But since the brain, as well as the cerebellum, is composed of many parts, variously figured, it is possible, that nature, which never works in vain, has destined those parts to various uses, so that the various faculties of the mind seem to require different portions of the cerebrum and cerebellum for their production.
Anything that has to travel all the way down from your cerebellum to your fingertips, there's a lot of things that can happen on the journey. Sometimes I'll listen to records, my own stuff, and I think god, the original idea for this was so much better than the mutation that we arrived at.
Thoughts are no more than electrical surges in the brain. Sexual arousal is no more than a flow of chemicals to certain nerve endings. Sadness is no more than a bit of acid transfixed in the cerebellum. In short, the body is a machine, subject to the same laws of electricity and mechanics as an electron or clock.
Do you ever get the feeling like you already know the entire contents of the universe somewhere inside of your head, as if you were born with a complete map of this world already grafted onto the folds of your cerebellum and you are just spending your entire life figuring out how to access this map?
For the first time in longer than I can remember, I feel peaceful. Not happy. Not sad. Not anxious. Not horny. Just all the higher parts of my brain closing up shop. The cerebral cortex. The cerebellum. That's where my problem is. I'm now simplifying myself. Somewhere balanced in the perfect middle between happiness and sadness. Because sponges never have a bad day.
The human mind is itself a miraculous machine. I am writing right now, but I have no idea how this is happening. I know that my brain is composed of a cerebrum, a cerebellum, and a medulla oblongata, but these are just words. I know that electrical impulses are involved somehow, but that is about the extent of my understanding of the mechanics. And while I at least have an intuition as to how an airplane works, I really have none with respect to my brain. Frankly, lots of what appears on my computer screen is as much a surprise to me as it is to you. I certainly never expected over my oatmeal and English muffin this morning to be writing about Bernoulli's principle today. For that matter, I have no idea why I like English muffins. But I do.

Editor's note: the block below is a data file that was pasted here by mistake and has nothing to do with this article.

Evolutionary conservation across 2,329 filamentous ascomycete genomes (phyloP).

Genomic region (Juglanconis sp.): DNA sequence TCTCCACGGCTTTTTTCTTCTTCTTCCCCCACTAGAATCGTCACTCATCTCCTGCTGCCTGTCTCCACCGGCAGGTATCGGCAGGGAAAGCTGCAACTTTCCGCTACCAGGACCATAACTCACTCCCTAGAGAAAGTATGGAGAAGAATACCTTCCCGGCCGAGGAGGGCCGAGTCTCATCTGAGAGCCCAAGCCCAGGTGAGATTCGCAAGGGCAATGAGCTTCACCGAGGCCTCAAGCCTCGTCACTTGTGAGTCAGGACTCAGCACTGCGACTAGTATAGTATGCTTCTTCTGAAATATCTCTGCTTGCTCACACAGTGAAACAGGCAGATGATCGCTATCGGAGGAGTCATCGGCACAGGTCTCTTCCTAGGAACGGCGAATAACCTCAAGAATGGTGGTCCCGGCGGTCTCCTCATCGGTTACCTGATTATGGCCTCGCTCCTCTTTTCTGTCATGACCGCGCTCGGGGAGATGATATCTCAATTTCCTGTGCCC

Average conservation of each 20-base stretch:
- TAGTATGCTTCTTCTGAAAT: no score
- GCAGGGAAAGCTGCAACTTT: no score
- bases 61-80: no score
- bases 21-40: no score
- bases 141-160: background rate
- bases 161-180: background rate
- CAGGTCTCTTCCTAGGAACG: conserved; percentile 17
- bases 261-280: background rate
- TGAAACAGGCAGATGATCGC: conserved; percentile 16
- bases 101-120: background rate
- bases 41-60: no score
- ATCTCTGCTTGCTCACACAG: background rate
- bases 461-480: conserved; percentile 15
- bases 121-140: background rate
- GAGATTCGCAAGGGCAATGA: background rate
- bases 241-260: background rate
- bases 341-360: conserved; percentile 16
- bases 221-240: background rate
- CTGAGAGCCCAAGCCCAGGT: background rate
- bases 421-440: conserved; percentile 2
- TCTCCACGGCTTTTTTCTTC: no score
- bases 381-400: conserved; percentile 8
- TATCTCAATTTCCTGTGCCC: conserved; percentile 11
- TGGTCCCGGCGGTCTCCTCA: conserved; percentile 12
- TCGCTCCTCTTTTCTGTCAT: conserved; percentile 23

I'm alone. And I'm crying. And no one is coming to the crib. And the nightlight has burned out. And I'm mad. I'm so mad. Left frontal lobe. I...I...I don't feel so good. Left occipital lobe. I... don't remember where...Left parietal lobe. I...I...I can't remember my name,but...but...Right temporal...but I'm still here. Right frontal. I'm still here... Right occipital.I'm still...Right parietal. I'm...Cerebellum. I'm...Thalamus. I...Hypothalamus. I...Hippocampus...Medulla........................
So, what role does memory play in the understanding and treatment of trauma? There is a form of implicit memory that is profoundly unconscious and forms the basis for the imprint trauma leaves on the body/mind. The type of memory utilized in learning most physical activities (walking, riding a bike, skiing, etc.) is a form of implicit memory called procedural memory. Procedural or "body memories" are learned sequences of coordinated "motor acts" chained together into meaningful actions. You may not remember explicitly how and when you learned them, but, at the appropriate moment, they are (implicitly) "recalled" and mobilized (acted out) simultaneously. These memories (action patterns) are formed and orchestrated largely by involuntary structures in the cerebellum and basal ganglia. When a person is exposed to overwhelming stress, threat or injury, they develop a procedural memory. Trauma occurs when these implicit procedures are not neutralized. The failure to restore homeostasis is at the basis for the maladaptive and debilitating symptoms of trauma.
Peter A. Levine